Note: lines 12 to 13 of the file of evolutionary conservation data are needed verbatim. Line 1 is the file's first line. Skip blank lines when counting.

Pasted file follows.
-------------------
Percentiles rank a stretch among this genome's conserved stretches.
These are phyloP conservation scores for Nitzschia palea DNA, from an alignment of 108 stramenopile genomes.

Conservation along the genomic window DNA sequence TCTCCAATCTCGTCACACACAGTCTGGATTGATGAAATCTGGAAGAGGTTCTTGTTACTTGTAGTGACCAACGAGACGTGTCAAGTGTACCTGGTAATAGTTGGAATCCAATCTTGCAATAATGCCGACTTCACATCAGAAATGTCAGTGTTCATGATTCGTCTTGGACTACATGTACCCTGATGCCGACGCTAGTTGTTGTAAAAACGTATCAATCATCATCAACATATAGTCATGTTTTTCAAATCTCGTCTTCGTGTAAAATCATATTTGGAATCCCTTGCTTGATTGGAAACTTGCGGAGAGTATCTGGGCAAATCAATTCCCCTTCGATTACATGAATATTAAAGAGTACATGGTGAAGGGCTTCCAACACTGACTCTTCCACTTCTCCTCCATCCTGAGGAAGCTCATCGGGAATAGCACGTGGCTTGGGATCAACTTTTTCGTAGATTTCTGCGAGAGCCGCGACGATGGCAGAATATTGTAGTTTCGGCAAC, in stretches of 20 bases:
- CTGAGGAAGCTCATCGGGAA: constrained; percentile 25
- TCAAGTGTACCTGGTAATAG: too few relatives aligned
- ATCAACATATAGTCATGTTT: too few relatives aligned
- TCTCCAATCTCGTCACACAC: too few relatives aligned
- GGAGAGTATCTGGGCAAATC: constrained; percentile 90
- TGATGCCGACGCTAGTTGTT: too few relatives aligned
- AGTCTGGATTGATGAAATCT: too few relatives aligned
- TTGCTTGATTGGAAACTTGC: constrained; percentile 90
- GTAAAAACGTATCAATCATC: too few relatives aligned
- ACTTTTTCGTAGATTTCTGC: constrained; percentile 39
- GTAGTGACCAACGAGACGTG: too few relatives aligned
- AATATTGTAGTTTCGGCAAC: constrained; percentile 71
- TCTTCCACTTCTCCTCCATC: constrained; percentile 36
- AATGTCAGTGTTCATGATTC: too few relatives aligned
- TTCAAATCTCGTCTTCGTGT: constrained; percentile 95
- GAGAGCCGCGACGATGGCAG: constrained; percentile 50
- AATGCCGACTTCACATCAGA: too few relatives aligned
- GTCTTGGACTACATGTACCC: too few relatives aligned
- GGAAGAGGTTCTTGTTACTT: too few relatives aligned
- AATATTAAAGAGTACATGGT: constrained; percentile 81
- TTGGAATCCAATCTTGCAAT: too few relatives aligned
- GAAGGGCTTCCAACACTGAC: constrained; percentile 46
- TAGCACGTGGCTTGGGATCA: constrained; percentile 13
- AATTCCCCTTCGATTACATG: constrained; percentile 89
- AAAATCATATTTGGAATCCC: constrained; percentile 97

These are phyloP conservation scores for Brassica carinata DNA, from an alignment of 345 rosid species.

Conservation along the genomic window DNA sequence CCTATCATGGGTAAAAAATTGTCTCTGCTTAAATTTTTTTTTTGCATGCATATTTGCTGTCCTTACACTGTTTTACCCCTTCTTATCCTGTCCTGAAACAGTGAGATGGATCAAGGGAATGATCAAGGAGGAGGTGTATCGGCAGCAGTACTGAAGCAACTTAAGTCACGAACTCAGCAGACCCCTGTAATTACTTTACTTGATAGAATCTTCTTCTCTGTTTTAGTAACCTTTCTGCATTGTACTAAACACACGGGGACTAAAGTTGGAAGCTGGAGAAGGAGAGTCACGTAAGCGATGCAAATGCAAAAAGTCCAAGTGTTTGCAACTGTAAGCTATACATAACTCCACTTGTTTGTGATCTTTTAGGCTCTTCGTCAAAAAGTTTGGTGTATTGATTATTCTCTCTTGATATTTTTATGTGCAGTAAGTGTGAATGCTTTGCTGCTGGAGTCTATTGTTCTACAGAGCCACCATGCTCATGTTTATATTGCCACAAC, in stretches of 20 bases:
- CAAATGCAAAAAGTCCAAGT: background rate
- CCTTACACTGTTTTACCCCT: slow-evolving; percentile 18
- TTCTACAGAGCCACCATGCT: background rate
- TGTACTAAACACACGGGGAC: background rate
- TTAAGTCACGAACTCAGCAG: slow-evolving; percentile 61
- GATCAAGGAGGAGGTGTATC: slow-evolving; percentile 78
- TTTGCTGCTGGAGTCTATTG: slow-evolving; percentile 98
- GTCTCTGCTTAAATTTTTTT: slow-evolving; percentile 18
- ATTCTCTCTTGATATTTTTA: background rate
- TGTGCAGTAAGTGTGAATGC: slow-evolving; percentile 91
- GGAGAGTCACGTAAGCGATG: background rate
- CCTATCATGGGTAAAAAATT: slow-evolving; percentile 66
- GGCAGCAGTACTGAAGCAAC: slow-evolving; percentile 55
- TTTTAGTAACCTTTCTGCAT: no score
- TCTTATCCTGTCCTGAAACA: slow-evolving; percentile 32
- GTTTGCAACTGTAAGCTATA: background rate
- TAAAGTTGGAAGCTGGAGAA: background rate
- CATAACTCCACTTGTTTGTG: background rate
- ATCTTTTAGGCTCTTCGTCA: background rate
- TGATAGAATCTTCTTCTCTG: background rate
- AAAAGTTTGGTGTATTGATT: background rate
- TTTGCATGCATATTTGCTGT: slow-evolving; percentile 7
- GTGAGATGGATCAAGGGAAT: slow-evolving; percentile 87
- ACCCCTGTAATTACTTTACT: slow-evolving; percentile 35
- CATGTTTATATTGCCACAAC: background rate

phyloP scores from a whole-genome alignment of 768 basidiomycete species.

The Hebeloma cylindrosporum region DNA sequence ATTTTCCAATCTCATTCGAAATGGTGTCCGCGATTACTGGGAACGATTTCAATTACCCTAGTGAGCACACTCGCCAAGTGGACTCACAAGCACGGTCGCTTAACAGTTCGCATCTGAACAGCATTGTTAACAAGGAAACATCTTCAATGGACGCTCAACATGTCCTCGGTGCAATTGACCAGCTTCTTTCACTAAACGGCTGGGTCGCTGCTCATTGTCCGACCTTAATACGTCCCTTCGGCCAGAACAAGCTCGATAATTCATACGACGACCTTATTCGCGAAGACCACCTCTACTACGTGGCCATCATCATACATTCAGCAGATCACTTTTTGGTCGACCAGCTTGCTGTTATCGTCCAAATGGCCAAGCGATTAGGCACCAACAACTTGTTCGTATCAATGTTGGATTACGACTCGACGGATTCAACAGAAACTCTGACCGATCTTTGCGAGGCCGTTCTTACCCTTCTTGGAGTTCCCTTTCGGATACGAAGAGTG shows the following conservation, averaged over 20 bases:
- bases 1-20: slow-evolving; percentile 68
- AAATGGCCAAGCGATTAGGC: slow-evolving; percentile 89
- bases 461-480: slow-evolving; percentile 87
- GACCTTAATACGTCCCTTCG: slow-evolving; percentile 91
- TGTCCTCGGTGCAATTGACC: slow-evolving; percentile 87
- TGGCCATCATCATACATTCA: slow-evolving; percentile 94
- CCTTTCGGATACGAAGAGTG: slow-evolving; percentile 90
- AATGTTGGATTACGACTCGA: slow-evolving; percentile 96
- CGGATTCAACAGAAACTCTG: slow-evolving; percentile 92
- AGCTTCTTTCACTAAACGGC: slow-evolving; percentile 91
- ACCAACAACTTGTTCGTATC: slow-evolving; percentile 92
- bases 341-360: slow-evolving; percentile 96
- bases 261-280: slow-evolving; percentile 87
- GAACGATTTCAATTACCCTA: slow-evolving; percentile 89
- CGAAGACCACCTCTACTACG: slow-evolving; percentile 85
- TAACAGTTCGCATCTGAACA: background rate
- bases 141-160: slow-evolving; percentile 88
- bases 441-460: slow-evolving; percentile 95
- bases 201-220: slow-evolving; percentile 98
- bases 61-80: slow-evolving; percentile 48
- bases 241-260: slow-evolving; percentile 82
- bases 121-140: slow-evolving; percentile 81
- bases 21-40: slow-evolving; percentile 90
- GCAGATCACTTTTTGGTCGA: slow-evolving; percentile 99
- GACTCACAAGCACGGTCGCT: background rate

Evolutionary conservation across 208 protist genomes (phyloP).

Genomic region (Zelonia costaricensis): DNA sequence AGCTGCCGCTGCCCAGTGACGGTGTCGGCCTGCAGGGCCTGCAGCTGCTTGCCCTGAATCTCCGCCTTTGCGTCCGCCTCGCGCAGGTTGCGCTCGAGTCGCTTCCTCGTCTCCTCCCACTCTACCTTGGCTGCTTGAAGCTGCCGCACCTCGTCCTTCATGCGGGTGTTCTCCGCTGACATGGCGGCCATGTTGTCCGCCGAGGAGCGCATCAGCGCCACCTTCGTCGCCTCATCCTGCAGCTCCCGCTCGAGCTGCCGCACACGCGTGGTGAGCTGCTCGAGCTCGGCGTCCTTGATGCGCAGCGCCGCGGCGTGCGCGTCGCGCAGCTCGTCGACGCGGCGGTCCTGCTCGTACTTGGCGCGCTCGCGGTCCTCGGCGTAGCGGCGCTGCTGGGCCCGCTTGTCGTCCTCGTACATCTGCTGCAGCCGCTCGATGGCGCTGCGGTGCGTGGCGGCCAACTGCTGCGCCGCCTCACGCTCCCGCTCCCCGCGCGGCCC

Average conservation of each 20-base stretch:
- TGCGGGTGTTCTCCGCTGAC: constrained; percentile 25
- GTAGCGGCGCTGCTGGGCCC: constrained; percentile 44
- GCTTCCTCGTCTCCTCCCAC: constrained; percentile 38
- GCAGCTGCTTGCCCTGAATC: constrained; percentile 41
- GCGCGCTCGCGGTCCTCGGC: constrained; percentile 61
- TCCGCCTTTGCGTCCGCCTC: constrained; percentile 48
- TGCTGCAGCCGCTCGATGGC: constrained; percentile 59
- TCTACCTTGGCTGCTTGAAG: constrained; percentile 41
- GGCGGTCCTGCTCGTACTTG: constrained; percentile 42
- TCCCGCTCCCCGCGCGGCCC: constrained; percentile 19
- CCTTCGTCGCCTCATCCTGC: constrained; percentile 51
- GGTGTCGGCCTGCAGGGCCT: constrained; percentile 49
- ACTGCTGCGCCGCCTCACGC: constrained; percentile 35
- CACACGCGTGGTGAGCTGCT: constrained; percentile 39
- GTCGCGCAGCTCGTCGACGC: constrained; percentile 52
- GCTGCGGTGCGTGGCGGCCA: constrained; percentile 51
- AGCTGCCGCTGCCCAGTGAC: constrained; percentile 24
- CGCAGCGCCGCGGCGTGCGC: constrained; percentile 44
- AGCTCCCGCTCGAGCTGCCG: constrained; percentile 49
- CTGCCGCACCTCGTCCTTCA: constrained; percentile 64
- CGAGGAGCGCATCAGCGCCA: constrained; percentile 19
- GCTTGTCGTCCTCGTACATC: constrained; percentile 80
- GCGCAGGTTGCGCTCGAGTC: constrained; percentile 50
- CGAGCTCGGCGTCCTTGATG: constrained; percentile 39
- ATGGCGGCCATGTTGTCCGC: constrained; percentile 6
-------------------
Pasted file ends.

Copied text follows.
- GTAAAAACGTATCAATCATC: too few relatives aligned
- ACTTTTTCGTAGATTTCTGC: constrained; percentile 39